Emergency Services: Council’s Creative Counting

Filed in Just In by November 19, 2019

RECORDS of the Scone Airport, obtained under freedom of information, reveal there were only seven emergency service aircraft landings at the airport during a 12 month period, despite Council’s claims that there are “two critical emergency services landings per day”.

Mayor Wayne Bedggood said at a public meeting he was surprised there were so many critical emergency services landings in Scone and it had been a key consideration for government funding the airport upgrades.

The breakdown of the seven emergency service aircraft were:

  • four landings by the Westpac Rescue Helicopter;
  • two landings by Ambulance, and
  • one landing by PolAir.

In previous stories, Richard Jones, chief executive officer of the Westpac Rescue Helicopter said the certification of Scone airport would have no impact on their service in the area and the Rural Fire Service agreed. Read: Council’s Critical Emergency Claims Challenged.

Further, Ambulance aircraft use in this area is for non-urgent patient transport, with the Westpac Rescue Helicopter and road ambulance providing “critical emergency services.”

The one instance of the Police using the airport, was the PolAir helicopter.

So how can Council claim there are “two critical emergency services landings per day”?

What the data shows:

  • There were 700 aircraft movements, between July 2018 and June 2019, in the list provided by Council – this roughly equates to 1.9 movements per day;
  • The 7 aircraft movements identified, represent only 1% of all aircraft movements on the list;
  • The remaining 99% are predominantly associated with commercial fire fighting operations conducted by Pay’s Air Service – which are based at Scone airport and contracted to government agencies throughout several states in Australia;
  • All landing fees for “critical emergency services” are waived by Council;
  • In the document’s pie charts, it shows only Westpac, PolAir and Ambulance landing fees were waived, whereas the commercial operations associated with firefighting aircraft here were not. (See pie charts below).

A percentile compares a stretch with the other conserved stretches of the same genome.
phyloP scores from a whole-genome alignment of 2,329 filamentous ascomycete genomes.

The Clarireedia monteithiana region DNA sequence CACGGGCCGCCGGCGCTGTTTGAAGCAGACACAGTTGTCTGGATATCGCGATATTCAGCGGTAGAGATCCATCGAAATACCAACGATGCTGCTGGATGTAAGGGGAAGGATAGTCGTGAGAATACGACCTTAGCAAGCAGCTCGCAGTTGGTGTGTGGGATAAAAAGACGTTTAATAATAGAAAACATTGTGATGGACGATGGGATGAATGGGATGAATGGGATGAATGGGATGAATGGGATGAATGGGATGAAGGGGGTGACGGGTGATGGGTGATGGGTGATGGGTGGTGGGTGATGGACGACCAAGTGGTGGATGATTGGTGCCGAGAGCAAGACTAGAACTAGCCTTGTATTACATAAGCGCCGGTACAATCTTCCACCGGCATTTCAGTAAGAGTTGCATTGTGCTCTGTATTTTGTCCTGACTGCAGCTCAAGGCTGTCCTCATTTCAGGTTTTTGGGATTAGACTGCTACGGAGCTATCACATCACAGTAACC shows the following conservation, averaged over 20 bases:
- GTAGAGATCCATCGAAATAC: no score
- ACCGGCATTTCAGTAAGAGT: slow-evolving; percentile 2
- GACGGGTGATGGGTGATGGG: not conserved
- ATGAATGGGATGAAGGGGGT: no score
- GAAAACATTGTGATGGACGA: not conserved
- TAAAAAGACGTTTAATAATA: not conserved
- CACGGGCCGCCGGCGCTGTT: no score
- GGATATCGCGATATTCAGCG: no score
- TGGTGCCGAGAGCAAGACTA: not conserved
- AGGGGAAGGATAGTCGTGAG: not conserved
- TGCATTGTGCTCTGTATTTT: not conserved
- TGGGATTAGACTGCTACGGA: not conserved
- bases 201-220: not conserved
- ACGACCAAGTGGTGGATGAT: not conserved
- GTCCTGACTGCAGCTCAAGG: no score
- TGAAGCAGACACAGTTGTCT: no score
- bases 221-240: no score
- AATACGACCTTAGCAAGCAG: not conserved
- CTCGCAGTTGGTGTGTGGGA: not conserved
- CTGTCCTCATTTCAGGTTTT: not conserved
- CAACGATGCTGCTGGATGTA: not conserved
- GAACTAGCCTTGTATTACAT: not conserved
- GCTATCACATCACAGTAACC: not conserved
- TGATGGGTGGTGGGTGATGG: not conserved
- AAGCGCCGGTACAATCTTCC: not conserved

While Pay’s Air Service is a significant commercial operator at the Scone Airport and a key employer at the airport, Council has categorised these movements as commercial, as evidenced by them charging landing fees; yet Council’s  claims of “two critical emergency services per day” seem to include these 700 commercial flights.

Council’s Continued Claims

Council has continued to make the claim that there are “two critical emergency service landings per day”, which is contrary to the flight movement data. Read: Editorial: Enough of the Emergency Spin!

Council has continued to claim unless the airport is certified for instrument flight rules by August 2020, the airport will close – which the Civil Aviation Safety Authority has confirmed is not the case: CASA Confirms: Scone Airport Won’t Close.

Council has continued to claim unless the airport is certified for instrument flight rules by August 2020, critical emergency services will not be able to use the airport – which the emergency services identified by Council have confirmed is not the case: Council’s Critical Emergency Claims Challenged.

Pie charts showing waived landing fees:

February 2019 – shows no landing fees were waived, no emergency services were recorded for that month, but 84 commercial fire aircraft movements were recorded.

April 2019 – shows a tiny percentage of landing fees were waived. This correlates to two Ambulance aircraft movements (landing and take off), 15 commercial fire aircraft movements were recorded + general private and commercial use.

All other pie charts displaying landing fees in the document, only show “waived fees” when Westpac, Ambulance or PolAir have used the airport, not for commercial fire fighting aircraft use.

 

Tags: